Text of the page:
HIV reduction strategies in Uganda

There are questions over the Ugandan government’s ability to cut new HIV infections.

There are questions over the Ugandan government’s ability to cut new HIV infections.

KAMPALA - In response to rising HIV prevalence, Uganda's government has announced a strategy to reduce new HIV infections by up to 30 percent by 2015, but activists have cast doubt on its ability to achieve this ambitious goal.

Uganda's HIV prevalence has risen from 6.4 percent to 7.3 percent over the past five years.

In August, the Uganda AIDS Commission (UAC) released a revised National HIV Prevention Strategy aimed at "increasing the adoption of safer sexual behaviour and reduction of risk-taking behaviour, attaining critical coverage of effective HIV prevention service, creating a sustainable enabling environment that mitigates the underlying structural drivers of the epidemic, re-engaging leadership and energising coordination of HIV prevention, and improving strategic information on HIV prevention".

The Ministry of Health also plans to improve the quality and coverage of HIV counselling and testing, increase condom use, fast-track the rollout of safe male circumcision to reach 4.2 million men by 2015, expand antiretroviral treatment as HIV prevention, and increase the coverage of prevention of mother-to-child transmission (PMTCT) services from 52 percent to 75 percent.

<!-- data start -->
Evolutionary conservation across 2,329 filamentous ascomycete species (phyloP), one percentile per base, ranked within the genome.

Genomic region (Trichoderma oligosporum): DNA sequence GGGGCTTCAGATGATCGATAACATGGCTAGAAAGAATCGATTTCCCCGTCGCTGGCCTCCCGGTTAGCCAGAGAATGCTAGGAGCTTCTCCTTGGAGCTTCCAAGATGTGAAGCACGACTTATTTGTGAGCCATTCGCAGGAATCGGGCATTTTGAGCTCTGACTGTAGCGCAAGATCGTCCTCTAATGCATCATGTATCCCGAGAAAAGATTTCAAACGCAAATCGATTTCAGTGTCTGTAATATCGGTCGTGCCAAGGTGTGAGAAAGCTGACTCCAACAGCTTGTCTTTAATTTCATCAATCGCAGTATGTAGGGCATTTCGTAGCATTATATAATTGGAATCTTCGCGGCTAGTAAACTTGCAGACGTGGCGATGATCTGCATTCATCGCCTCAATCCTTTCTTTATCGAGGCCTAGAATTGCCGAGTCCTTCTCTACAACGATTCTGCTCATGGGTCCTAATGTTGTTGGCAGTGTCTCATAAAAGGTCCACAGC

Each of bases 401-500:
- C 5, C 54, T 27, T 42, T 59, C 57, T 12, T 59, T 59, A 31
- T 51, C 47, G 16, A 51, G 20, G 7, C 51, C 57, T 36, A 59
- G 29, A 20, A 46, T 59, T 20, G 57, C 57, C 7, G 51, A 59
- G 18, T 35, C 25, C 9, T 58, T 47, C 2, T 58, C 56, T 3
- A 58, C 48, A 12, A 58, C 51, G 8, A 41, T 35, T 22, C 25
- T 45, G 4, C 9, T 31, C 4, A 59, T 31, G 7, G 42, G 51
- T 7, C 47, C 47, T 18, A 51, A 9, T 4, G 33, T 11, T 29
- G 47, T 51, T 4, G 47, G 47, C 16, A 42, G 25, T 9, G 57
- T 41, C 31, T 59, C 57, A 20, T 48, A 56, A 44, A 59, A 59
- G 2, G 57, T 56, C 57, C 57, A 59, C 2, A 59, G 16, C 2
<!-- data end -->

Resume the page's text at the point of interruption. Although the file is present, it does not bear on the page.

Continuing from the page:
"We must rise up now. The HIV prevalence in Uganda is not good. The new infections are rising. We are determined to implement all the proven biomedical and behaviour HIV prevention strategies to combat the virus," David Kihumuro Apuuli, director general of the UAC, told IRIN/PlusNews.

"We are mobilising more funds for treatment, care, prevention and strengthening health systems."

However, HIV experts are sceptical about the government's ability and commitment to achieve these ambitious goals. For instance, a voluntary medical male circumcision programme launched in 2010 is moving slower than anticipated due to funding and health system challenges.

"In Uganda, we are experts at preparing very good and wonderful plans. But we are not executing them with speed and direction. The strategy must be linked to the implementation," Alex Coutinho, executive director of Makerere University's Infectious Diseases Institute (IDI), told IRIN/PlusNews.

"As a country, we are not heading in the right direction in HIV prevention. We are moving too slowly to achieve the national goals to reduce HIV incidence by 2015. We need to improve and double our efforts."